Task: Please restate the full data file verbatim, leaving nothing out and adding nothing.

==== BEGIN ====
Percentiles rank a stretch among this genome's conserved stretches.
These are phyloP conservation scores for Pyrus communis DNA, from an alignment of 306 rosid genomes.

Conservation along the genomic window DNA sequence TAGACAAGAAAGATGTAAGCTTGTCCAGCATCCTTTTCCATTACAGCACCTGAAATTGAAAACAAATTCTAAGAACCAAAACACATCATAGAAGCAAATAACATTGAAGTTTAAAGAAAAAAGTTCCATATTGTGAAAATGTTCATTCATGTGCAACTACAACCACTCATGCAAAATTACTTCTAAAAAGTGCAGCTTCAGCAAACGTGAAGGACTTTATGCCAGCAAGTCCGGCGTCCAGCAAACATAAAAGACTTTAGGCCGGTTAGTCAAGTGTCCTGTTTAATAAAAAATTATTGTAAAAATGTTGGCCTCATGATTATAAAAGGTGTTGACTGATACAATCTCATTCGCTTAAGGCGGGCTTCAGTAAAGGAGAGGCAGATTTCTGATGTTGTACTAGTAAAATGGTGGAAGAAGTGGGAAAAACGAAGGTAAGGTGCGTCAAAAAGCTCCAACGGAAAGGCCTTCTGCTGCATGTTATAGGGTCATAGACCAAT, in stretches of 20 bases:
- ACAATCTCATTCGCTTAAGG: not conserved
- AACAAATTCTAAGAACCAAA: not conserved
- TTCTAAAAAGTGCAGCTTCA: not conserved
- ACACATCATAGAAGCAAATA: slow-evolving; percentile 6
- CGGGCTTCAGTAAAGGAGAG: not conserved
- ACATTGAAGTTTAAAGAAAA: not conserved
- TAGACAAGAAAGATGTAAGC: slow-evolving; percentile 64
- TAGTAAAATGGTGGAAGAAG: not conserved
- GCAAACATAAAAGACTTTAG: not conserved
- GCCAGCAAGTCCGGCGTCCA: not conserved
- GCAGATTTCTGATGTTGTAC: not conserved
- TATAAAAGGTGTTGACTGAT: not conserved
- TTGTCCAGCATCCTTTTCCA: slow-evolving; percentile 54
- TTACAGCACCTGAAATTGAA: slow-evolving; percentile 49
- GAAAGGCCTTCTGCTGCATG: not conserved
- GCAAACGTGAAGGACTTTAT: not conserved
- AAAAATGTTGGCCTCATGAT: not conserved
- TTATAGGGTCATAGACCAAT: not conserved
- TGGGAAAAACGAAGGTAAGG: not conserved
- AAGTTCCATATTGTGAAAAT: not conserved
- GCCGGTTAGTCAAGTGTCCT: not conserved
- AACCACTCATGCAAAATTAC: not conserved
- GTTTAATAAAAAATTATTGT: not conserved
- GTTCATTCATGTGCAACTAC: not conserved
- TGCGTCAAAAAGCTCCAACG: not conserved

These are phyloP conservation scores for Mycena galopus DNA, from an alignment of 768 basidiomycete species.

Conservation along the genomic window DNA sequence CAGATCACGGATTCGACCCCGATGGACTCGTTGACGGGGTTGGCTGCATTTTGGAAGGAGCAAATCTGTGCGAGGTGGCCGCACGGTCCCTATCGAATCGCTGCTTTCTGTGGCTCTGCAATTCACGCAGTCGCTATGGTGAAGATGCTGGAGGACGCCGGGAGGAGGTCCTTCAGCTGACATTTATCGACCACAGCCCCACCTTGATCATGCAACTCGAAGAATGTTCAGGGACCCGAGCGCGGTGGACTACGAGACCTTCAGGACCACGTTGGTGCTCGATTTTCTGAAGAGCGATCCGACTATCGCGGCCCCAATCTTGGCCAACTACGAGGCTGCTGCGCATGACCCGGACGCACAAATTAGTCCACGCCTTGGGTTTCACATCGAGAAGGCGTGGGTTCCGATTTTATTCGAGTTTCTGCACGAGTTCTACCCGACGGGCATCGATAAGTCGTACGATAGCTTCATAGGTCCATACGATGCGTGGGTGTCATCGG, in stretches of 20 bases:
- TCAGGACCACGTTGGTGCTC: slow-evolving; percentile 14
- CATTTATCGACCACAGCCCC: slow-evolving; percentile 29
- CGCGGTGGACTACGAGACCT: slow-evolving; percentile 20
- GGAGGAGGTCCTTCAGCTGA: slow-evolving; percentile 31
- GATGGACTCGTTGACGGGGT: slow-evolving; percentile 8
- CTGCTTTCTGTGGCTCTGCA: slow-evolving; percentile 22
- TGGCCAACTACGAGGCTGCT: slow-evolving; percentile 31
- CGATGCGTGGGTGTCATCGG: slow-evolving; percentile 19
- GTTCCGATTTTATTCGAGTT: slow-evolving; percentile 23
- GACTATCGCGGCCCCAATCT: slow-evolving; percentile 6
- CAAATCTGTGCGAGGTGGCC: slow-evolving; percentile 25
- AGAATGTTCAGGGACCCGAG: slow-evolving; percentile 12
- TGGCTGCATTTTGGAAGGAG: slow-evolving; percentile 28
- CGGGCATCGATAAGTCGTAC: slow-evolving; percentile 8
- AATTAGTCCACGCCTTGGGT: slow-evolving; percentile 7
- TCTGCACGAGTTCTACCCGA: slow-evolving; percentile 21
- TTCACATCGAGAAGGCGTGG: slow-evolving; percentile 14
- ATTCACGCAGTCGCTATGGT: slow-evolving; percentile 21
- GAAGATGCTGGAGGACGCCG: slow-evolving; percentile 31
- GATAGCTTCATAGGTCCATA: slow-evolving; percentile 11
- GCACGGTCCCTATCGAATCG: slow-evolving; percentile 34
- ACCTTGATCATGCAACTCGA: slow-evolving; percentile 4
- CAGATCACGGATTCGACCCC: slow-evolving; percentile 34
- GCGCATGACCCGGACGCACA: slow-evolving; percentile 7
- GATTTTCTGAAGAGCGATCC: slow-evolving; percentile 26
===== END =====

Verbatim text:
Percentiles rank a stretch among this genome's conserved stretches.
These are phyloP conservation scores for Pyrus communis DNA, from an alignment of 306 rosid genomes.

Conservation along the genomic window DNA sequence TAGACAAGAAAGATGTAAGCTTGTCCAGCATCCTTTTCCATTACAGCACCTGAAATTGAAAACAAATTCTAAGAACCAAAACACATCATAGAAGCAAATAACATTGAAGTTTAAAGAAAAAAGTTCCATATTGTGAAAATGTTCATTCATGTGCAACTACAACCACTCATGCAAAATTACTTCTAAAAAGTGCAGCTTCAGCAAACGTGAAGGACTTTATGCCAGCAAGTCCGGCGTCCAGCAAACATAAAAGACTTTAGGCCGGTTAGTCAAGTGTCCTGTTTAATAAAAAATTATTGTAAAAATGTTGGCCTCATGATTATAAAAGGTGTTGACTGATACAATCTCATTCGCTTAAGGCGGGCTTCAGTAAAGGAGAGGCAGATTTCTGATGTTGTACTAGTAAAATGGTGGAAGAAGTGGGAAAAACGAAGGTAAGGTGCGTCAAAAAGCTCCAACGGAAAGGCCTTCTGCTGCATGTTATAGGGTCATAGACCAAT, in stretches of 20 bases:
- ACAATCTCATTCGCTTAAGG: not conserved
- AACAAATTCTAAGAACCAAA: not conserved
- TTCTAAAAAGTGCAGCTTCA: not conserved
- ACACATCATAGAAGCAAATA: slow-evolving; percentile 6
- CGGGCTTCAGTAAAGGAGAG: not conserved
- ACATTGAAGTTTAAAGAAAA: not conserved
- TAGACAAGAAAGATGTAAGC: slow-evolving; percentile 64
- TAGTAAAATGGTGGAAGAAG: not conserved
- GCAAACATAAAAGACTTTAG: not conserved
- GCCAGCAAGTCCGGCGTCCA: not conserved
- GCAGATTTCTGATGTTGTAC: not conserved
- TATAAAAGGTGTTGACTGAT: not conserved
- TTGTCCAGCATCCTTTTCCA: slow-evolving; percentile 54
- TTACAGCACCTGAAATTGAA: slow-evolving; percentile 49
- GAAAGGCCTTCTGCTGCATG: not conserved
- GCAAACGTGAAGGACTTTAT: not conserved
- AAAAATGTTGGCCTCATGAT: not conserved
- TTATAGGGTCATAGACCAAT: not conserved
- TGGGAAAAACGAAGGTAAGG: not conserved
- AAGTTCCATATTGTGAAAAT: not conserved
- GCCGGTTAGTCAAGTGTCCT: not conserved
- AACCACTCATGCAAAATTAC: not conserved
- GTTTAATAAAAAATTATTGT: not conserved
- GTTCATTCATGTGCAACTAC: not conserved
- TGCGTCAAAAAGCTCCAACG: not conserved

These are phyloP conservation scores for Mycena galopus DNA, from an alignment of 768 basidiomycete species.

Conservation along the genomic window DNA sequence CAGATCACGGATTCGACCCCGATGGACTCGTTGACGGGGTTGGCTGCATTTTGGAAGGAGCAAATCTGTGCGAGGTGGCCGCACGGTCCCTATCGAATCGCTGCTTTCTGTGGCTCTGCAATTCACGCAGTCGCTATGGTGAAGATGCTGGAGGACGCCGGGAGGAGGTCCTTCAGCTGACATTTATCGACCACAGCCCCACCTTGATCATGCAACTCGAAGAATGTTCAGGGACCCGAGCGCGGTGGACTACGAGACCTTCAGGACCACGTTGGTGCTCGATTTTCTGAAGAGCGATCCGACTATCGCGGCCCCAATCTTGGCCAACTACGAGGCTGCTGCGCATGACCCGGACGCACAAATTAGTCCACGCCTTGGGTTTCACATCGAGAAGGCGTGGGTTCCGATTTTATTCGAGTTTCTGCACGAGTTCTACCCGACGGGCATCGATAAGTCGTACGATAGCTTCATAGGTCCATACGATGCGTGGGTGTCATCGG, in stretches of 20 bases:
- TCAGGACCACGTTGGTGCTC: slow-evolving; percentile 14
- CATTTATCGACCACAGCCCC: slow-evolving; percentile 29
- CGCGGTGGACTACGAGACCT: slow-evolving; percentile 20
- GGAGGAGGTCCTTCAGCTGA: slow-evolving; percentile 31
- GATGGACTCGTTGACGGGGT: slow-evolving; percentile 8
- CTGCTTTCTGTGGCTCTGCA: slow-evolving; percentile 22
- TGGCCAACTACGAGGCTGCT: slow-evolving; percentile 31
- CGATGCGTGGGTGTCATCGG: slow-evolving; percentile 19
- GTTCCGATTTTATTCGAGTT: slow-evolving; percentile 23
- GACTATCGCGGCCCCAATCT: slow-evolving; percentile 6
- CAAATCTGTGCGAGGTGGCC: slow-evolving; percentile 25
- AGAATGTTCAGGGACCCGAG: slow-evolving; percentile 12
- TGGCTGCATTTTGGAAGGAG: slow-evolving; percentile 28
- CGGGCATCGATAAGTCGTAC: slow-evolving; percentile 8
- AATTAGTCCACGCCTTGGGT: slow-evolving; percentile 7
- TCTGCACGAGTTCTACCCGA: slow-evolving; percentile 21
- TTCACATCGAGAAGGCGTGG: slow-evolving; percentile 14
- ATTCACGCAGTCGCTATGGT: slow-evolving; percentile 21
- GAAGATGCTGGAGGACGCCG: slow-evolving; percentile 31
- GATAGCTTCATAGGTCCATA: slow-evolving; percentile 11
- GCACGGTCCCTATCGAATCG: slow-evolving; percentile 34
- ACCTTGATCATGCAACTCGA: slow-evolving; percentile 4
- CAGATCACGGATTCGACCCC: slow-evolving; percentile 34
- GCGCATGACCCGGACGCACA: slow-evolving; percentile 7
- GATTTTCTGAAGAGCGATCC: slow-evolving; percentile 26